The shape of the Indian life insurance industry as we see it today has been moulded by certain key events in the past few decades, starting from the consolidation of various insurance companies to form LIC in 1956; opening up of the industry to the private sector in 1999 (giving rise to bancassurance as a model which now contributes 52 percent of private insurers’ new business); new product regulations from 2010 onwards (which influenced a shift in margins and hence in product mix and behavior); increase in FDI limits from 26 percent to 49 percent in 2016; and the advent of open architecture for bancassurance in 2016. Let us examine the present and potential of the industry, and the key factors and enablers that will be instrumental in shaping its future.
Indian Insurance Industry: The Present
The industry has evolved to a significant size over the years; the combined AUM of the industry is Rs 27.7 lakh crores (Sept 2016) which forms about approximately 17–18 percent of the total financial assets managed by the financial sector as a whole, including banks, insurance companies, mutual funds, provident funds and small savings schemes. The industry is currently growing at a rate of around 12 percent p.a. in new business premiums. The life insurance industry plays a significant role in nation-building, channelizing long-term savings of households and making a significant contribution to infrastructure investments in the country, while holding 22.2 percent of outstanding GOI securities (as of March 2016, as per MoF reports).
Apart from playing a significant role in nation-building, life insurance as a product has a definite role in every individual’s portfolio. Just as it covers the risk of dying too early by guaranteeing a sum assured upon death, it also covers the risk of living too long by ensuring availability of funds at predetermined time intervals. The sum assured is guaranteed over a long period through various ups and downs of interest-rate cycles. Moreover, returns are expressed as a proportion not of the premium paid, but of the sum assured which is a high multiple of the relatively small premium actually invested by the customer.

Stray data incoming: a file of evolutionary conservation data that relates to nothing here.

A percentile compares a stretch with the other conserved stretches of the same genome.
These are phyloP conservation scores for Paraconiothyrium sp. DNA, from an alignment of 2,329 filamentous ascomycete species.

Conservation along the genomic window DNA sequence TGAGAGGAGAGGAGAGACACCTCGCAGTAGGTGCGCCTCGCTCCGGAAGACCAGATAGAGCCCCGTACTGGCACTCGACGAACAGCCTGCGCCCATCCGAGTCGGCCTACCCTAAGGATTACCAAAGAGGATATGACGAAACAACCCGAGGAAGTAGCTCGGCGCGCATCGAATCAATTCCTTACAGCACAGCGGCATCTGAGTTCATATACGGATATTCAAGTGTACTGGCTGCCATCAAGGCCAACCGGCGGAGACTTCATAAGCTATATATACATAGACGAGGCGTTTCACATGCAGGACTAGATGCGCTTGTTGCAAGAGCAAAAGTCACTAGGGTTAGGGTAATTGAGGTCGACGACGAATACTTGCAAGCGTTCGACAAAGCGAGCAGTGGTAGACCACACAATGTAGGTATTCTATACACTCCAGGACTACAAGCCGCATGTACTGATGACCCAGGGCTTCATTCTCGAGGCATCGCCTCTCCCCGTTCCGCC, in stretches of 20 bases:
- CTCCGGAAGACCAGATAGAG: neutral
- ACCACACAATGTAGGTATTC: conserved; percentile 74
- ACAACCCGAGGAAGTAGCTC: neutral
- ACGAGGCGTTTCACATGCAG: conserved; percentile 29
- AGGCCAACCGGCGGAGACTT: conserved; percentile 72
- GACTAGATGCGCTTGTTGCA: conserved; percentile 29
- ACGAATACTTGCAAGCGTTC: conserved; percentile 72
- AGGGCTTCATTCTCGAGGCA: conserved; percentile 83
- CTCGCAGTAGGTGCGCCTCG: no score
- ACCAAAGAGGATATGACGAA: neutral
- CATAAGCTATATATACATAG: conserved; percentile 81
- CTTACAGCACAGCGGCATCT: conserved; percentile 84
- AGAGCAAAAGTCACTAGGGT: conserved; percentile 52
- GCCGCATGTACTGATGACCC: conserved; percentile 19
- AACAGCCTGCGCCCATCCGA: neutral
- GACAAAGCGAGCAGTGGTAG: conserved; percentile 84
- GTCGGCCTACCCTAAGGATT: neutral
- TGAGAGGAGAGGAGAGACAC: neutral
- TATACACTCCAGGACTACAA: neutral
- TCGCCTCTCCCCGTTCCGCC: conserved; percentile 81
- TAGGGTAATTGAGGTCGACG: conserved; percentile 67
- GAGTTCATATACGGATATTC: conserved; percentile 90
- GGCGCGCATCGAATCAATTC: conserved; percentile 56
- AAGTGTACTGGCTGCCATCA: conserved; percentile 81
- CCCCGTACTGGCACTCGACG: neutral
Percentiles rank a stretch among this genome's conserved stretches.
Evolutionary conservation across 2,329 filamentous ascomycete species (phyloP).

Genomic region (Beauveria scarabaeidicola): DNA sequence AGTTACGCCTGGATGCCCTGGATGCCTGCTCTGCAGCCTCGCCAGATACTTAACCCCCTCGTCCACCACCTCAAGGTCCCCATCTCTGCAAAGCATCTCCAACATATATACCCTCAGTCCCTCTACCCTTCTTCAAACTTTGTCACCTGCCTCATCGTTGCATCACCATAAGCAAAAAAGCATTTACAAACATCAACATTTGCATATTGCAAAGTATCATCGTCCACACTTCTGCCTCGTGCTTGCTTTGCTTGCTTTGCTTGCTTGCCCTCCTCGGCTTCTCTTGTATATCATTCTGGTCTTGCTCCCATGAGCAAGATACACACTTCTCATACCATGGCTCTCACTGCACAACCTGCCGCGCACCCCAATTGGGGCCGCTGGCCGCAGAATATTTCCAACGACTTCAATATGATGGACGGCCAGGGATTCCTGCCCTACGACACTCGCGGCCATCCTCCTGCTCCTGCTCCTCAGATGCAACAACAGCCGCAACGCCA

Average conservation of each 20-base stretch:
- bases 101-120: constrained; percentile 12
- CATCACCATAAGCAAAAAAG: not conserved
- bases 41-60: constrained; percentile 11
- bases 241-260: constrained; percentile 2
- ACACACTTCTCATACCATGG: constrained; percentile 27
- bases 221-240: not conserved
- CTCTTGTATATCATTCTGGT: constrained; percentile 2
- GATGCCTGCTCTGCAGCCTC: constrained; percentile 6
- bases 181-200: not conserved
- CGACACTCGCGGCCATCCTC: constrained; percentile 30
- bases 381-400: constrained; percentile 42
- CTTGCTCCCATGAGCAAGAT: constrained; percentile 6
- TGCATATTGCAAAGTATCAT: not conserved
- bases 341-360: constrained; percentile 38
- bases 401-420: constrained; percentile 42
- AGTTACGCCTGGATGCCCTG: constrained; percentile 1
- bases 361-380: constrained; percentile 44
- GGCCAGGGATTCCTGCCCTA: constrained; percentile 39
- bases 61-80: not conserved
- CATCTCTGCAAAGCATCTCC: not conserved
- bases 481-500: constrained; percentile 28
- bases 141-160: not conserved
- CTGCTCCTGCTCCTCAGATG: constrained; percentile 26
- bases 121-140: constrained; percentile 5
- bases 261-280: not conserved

Potential of Indian Insurance Industry
Where is the industry headed from here? The industry is looking at high growth potential over the next few years. India has a relatively high proportion of working age population and an aspiring middle class with rising disposable incomes. Various reports predict the number of middle class households to rise to 148 million in 2030 from 32 million in 2010. It is also a relatively under-penetrated market with 2.7 percent penetration as compared to the global level of 3.5 percent. Further, with the recent measures taken by the Government, savings of households are gradually shifting away from physical assets (like gold and real estate) towards financial assets. We are already seeing effects like increase in digitalization and fall in gold imports. Even assuming a moderate growth of 11–12 percent in nominal GDP, the life insurance industry will still grow at 15–20 percent per annum, due to the above reasons. That means we are looking at an industry of the size of $100–110 billion in 2020 from current levels of around $55 billion. The industry may double in size in the next four years.
Let us examine some key expected developments and mindsets which will have a significant bearing on the shape of the industry going forward. Open architecture for bancassurance has opened up new possibilities for expansion of distribution with possible implications on both the top and bottom line of the insurance business, while at the same time serving customers better with a wider range of choices. Another development to watch out for is the impending implementation of GST in 2017 which can affect the business model. The industry may also be headed for gradual consolidation as relatively non-serious players try to find an exit and only players with long-term commitment stay and grow.